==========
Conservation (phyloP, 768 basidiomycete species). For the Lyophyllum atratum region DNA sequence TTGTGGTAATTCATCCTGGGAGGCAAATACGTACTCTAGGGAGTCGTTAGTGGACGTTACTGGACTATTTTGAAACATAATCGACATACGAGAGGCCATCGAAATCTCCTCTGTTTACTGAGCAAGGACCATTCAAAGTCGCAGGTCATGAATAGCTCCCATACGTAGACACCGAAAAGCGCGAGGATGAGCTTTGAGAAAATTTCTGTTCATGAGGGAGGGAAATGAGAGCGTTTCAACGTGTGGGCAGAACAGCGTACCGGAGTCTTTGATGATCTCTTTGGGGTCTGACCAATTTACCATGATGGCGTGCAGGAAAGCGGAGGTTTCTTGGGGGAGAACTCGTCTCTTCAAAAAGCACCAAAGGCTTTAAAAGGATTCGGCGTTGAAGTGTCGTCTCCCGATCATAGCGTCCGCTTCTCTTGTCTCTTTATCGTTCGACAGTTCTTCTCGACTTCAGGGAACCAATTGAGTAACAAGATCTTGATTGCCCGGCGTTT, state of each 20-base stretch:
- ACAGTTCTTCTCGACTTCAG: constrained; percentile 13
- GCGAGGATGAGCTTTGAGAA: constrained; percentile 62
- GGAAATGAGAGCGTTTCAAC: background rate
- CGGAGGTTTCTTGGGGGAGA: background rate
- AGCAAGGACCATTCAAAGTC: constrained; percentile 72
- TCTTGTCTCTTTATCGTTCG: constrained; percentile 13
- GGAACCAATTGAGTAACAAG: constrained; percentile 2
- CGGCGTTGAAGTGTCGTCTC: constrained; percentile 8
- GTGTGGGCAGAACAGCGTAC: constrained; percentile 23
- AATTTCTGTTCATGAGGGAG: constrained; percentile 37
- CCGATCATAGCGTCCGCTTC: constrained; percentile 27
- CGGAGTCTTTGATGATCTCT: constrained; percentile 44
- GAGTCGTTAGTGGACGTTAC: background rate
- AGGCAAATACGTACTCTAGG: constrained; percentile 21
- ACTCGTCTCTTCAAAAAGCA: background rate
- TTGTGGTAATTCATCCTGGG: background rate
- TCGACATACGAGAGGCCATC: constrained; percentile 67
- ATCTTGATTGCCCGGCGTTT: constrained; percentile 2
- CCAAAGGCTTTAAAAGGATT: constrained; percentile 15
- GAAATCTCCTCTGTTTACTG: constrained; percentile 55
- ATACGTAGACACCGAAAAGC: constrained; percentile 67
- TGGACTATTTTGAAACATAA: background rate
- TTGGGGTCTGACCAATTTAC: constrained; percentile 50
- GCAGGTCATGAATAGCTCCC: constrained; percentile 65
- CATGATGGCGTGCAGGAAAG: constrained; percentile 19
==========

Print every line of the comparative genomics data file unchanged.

Conservation (phyloP, 768 basidiomycete species). For the Lyophyllum atratum region DNA sequence TTGTGGTAATTCATCCTGGGAGGCAAATACGTACTCTAGGGAGTCGTTAGTGGACGTTACTGGACTATTTTGAAACATAATCGACATACGAGAGGCCATCGAAATCTCCTCTGTTTACTGAGCAAGGACCATTCAAAGTCGCAGGTCATGAATAGCTCCCATACGTAGACACCGAAAAGCGCGAGGATGAGCTTTGAGAAAATTTCTGTTCATGAGGGAGGGAAATGAGAGCGTTTCAACGTGTGGGCAGAACAGCGTACCGGAGTCTTTGATGATCTCTTTGGGGTCTGACCAATTTACCATGATGGCGTGCAGGAAAGCGGAGGTTTCTTGGGGGAGAACTCGTCTCTTCAAAAAGCACCAAAGGCTTTAAAAGGATTCGGCGTTGAAGTGTCGTCTCCCGATCATAGCGTCCGCTTCTCTTGTCTCTTTATCGTTCGACAGTTCTTCTCGACTTCAGGGAACCAATTGAGTAACAAGATCTTGATTGCCCGGCGTTT, state of each 20-base stretch:
- ACAGTTCTTCTCGACTTCAG: constrained; percentile 13
- GCGAGGATGAGCTTTGAGAA: constrained; percentile 62
- GGAAATGAGAGCGTTTCAAC: background rate
- CGGAGGTTTCTTGGGGGAGA: background rate
- AGCAAGGACCATTCAAAGTC: constrained; percentile 72
- TCTTGTCTCTTTATCGTTCG: constrained; percentile 13
- GGAACCAATTGAGTAACAAG: constrained; percentile 2
- CGGCGTTGAAGTGTCGTCTC: constrained; percentile 8
- GTGTGGGCAGAACAGCGTAC: constrained; percentile 23
- AATTTCTGTTCATGAGGGAG: constrained; percentile 37
- CCGATCATAGCGTCCGCTTC: constrained; percentile 27
- CGGAGTCTTTGATGATCTCT: constrained; percentile 44
- GAGTCGTTAGTGGACGTTAC: background rate
- AGGCAAATACGTACTCTAGG: constrained; percentile 21
- ACTCGTCTCTTCAAAAAGCA: background rate
- TTGTGGTAATTCATCCTGGG: background rate
- TCGACATACGAGAGGCCATC: constrained; percentile 67
- ATCTTGATTGCCCGGCGTTT: constrained; percentile 2
- CCAAAGGCTTTAAAAGGATT: constrained; percentile 15
- GAAATCTCCTCTGTTTACTG: constrained; percentile 55
- ATACGTAGACACCGAAAAGC: constrained; percentile 67
- TGGACTATTTTGAAACATAA: background rate
- TTGGGGTCTGACCAATTTAC: constrained; percentile 50
- GCAGGTCATGAATAGCTCCC: constrained; percentile 65
- CATGATGGCGTGCAGGAAAG: constrained; percentile 19